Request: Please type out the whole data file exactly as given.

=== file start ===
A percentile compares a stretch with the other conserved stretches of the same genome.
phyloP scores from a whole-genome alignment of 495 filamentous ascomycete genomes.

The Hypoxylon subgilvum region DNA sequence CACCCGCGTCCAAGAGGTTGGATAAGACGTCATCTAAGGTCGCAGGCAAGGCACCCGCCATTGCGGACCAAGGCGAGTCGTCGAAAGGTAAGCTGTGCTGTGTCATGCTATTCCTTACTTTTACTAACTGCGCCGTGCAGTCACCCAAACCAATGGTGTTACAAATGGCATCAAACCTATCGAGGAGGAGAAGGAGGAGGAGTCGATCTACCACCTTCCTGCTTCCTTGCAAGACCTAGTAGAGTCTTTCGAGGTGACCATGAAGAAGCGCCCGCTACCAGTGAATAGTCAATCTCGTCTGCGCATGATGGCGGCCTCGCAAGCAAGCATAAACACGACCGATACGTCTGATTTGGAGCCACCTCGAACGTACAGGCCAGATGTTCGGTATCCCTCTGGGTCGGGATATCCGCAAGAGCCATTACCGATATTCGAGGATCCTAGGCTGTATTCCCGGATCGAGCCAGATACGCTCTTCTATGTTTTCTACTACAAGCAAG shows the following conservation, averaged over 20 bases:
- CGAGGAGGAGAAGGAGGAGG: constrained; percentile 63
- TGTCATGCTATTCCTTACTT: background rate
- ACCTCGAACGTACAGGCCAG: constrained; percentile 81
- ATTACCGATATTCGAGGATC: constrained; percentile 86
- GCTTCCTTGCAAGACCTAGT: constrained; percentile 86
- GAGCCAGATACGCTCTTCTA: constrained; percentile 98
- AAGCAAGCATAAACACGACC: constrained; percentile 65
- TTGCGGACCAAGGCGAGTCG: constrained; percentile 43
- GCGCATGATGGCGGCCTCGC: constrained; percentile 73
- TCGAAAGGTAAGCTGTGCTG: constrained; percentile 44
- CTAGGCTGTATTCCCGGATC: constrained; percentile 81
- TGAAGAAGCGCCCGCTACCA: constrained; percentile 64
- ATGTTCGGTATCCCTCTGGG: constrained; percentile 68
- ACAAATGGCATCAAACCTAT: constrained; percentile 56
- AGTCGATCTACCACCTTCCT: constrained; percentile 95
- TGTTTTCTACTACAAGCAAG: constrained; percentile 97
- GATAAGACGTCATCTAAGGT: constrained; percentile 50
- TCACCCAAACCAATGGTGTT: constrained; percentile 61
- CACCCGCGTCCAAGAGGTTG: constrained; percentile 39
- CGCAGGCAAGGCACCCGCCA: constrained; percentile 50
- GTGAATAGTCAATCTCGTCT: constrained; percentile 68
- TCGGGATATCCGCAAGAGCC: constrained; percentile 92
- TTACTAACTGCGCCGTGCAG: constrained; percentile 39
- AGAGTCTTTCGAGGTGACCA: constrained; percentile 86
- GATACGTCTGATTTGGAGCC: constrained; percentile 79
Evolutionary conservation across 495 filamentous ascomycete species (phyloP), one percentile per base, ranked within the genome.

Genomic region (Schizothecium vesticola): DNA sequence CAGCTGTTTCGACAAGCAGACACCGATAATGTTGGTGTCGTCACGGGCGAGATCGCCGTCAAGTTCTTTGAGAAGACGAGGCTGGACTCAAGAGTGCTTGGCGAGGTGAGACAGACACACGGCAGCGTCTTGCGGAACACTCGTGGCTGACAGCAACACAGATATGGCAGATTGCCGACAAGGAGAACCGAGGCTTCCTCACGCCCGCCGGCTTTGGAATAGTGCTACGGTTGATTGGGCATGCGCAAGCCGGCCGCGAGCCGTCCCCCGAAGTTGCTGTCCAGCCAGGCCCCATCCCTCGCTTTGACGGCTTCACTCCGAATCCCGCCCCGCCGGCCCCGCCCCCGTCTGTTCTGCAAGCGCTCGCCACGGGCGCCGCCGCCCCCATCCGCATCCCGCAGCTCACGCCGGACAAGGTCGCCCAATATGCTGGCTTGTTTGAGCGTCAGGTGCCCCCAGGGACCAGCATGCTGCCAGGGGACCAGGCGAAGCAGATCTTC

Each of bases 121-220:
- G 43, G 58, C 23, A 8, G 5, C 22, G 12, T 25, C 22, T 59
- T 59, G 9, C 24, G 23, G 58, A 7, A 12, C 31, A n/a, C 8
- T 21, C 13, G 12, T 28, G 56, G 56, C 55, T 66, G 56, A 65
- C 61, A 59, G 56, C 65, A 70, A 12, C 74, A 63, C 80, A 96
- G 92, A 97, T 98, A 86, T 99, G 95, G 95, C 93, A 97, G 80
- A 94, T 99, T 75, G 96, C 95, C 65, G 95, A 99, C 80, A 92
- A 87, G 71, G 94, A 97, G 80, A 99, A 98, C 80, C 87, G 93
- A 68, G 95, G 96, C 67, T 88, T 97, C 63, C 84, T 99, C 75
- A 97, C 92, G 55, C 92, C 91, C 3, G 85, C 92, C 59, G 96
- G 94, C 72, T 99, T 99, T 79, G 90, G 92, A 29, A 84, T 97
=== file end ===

A percentile compares a stretch with the other conserved stretches of the same genome.
phyloP scores from a whole-genome alignment of 495 filamentous ascomycete genomes.

The Hypoxylon subgilvum region DNA sequence CACCCGCGTCCAAGAGGTTGGATAAGACGTCATCTAAGGTCGCAGGCAAGGCACCCGCCATTGCGGACCAAGGCGAGTCGTCGAAAGGTAAGCTGTGCTGTGTCATGCTATTCCTTACTTTTACTAACTGCGCCGTGCAGTCACCCAAACCAATGGTGTTACAAATGGCATCAAACCTATCGAGGAGGAGAAGGAGGAGGAGTCGATCTACCACCTTCCTGCTTCCTTGCAAGACCTAGTAGAGTCTTTCGAGGTGACCATGAAGAAGCGCCCGCTACCAGTGAATAGTCAATCTCGTCTGCGCATGATGGCGGCCTCGCAAGCAAGCATAAACACGACCGATACGTCTGATTTGGAGCCACCTCGAACGTACAGGCCAGATGTTCGGTATCCCTCTGGGTCGGGATATCCGCAAGAGCCATTACCGATATTCGAGGATCCTAGGCTGTATTCCCGGATCGAGCCAGATACGCTCTTCTATGTTTTCTACTACAAGCAAG shows the following conservation, averaged over 20 bases:
- CGAGGAGGAGAAGGAGGAGG: constrained; percentile 63
- TGTCATGCTATTCCTTACTT: background rate
- ACCTCGAACGTACAGGCCAG: constrained; percentile 81
- ATTACCGATATTCGAGGATC: constrained; percentile 86
- GCTTCCTTGCAAGACCTAGT: constrained; percentile 86
- GAGCCAGATACGCTCTTCTA: constrained; percentile 98
- AAGCAAGCATAAACACGACC: constrained; percentile 65
- TTGCGGACCAAGGCGAGTCG: constrained; percentile 43
- GCGCATGATGGCGGCCTCGC: constrained; percentile 73
- TCGAAAGGTAAGCTGTGCTG: constrained; percentile 44
- CTAGGCTGTATTCCCGGATC: constrained; percentile 81
- TGAAGAAGCGCCCGCTACCA: constrained; percentile 64
- ATGTTCGGTATCCCTCTGGG: constrained; percentile 68
- ACAAATGGCATCAAACCTAT: constrained; percentile 56
- AGTCGATCTACCACCTTCCT: constrained; percentile 95
- TGTTTTCTACTACAAGCAAG: constrained; percentile 97
- GATAAGACGTCATCTAAGGT: constrained; percentile 50
- TCACCCAAACCAATGGTGTT: constrained; percentile 61
- CACCCGCGTCCAAGAGGTTG: constrained; percentile 39
- CGCAGGCAAGGCACCCGCCA: constrained; percentile 50
- GTGAATAGTCAATCTCGTCT: constrained; percentile 68
- TCGGGATATCCGCAAGAGCC: constrained; percentile 92
- TTACTAACTGCGCCGTGCAG: constrained; percentile 39
- AGAGTCTTTCGAGGTGACCA: constrained; percentile 86
- GATACGTCTGATTTGGAGCC: constrained; percentile 79
Evolutionary conservation across 495 filamentous ascomycete species (phyloP), one percentile per base, ranked within the genome.

Genomic region (Schizothecium vesticola): DNA sequence CAGCTGTTTCGACAAGCAGACACCGATAATGTTGGTGTCGTCACGGGCGAGATCGCCGTCAAGTTCTTTGAGAAGACGAGGCTGGACTCAAGAGTGCTTGGCGAGGTGAGACAGACACACGGCAGCGTCTTGCGGAACACTCGTGGCTGACAGCAACACAGATATGGCAGATTGCCGACAAGGAGAACCGAGGCTTCCTCACGCCCGCCGGCTTTGGAATAGTGCTACGGTTGATTGGGCATGCGCAAGCCGGCCGCGAGCCGTCCCCCGAAGTTGCTGTCCAGCCAGGCCCCATCCCTCGCTTTGACGGCTTCACTCCGAATCCCGCCCCGCCGGCCCCGCCCCCGTCTGTTCTGCAAGCGCTCGCCACGGGCGCCGCCGCCCCCATCCGCATCCCGCAGCTCACGCCGGACAAGGTCGCCCAATATGCTGGCTTGTTTGAGCGTCAGGTGCCCCCAGGGACCAGCATGCTGCCAGGGGACCAGGCGAAGCAGATCTTC

Each of bases 121-220:
- G 43, G 58, C 23, A 8, G 5, C 22, G 12, T 25, C 22, T 59
- T 59, G 9, C 24, G 23, G 58, A 7, A 12, C 31, A n/a, C 8
- T 21, C 13, G 12, T 28, G 56, G 56, C 55, T 66, G 56, A 65
- C 61, A 59, G 56, C 65, A 70, A 12, C 74, A 63, C 80, A 96
- G 92, A 97, T 98, A 86, T 99, G 95, G 95, C 93, A 97, G 80
- A 94, T 99, T 75, G 96, C 95, C 65, G 95, A 99, C 80, A 92
- A 87, G 71, G 94, A 97, G 80, A 99, A 98, C 80, C 87, G 93
- A 68, G 95, G 96, C 67, T 88, T 97, C 63, C 84, T 99, C 75
- A 97, C 92, G 55, C 92, C 91, C 3, G 85, C 92, C 59, G 96
- G 94, C 72, T 99, T 99, T 79, G 90, G 92, A 29, A 84, T 97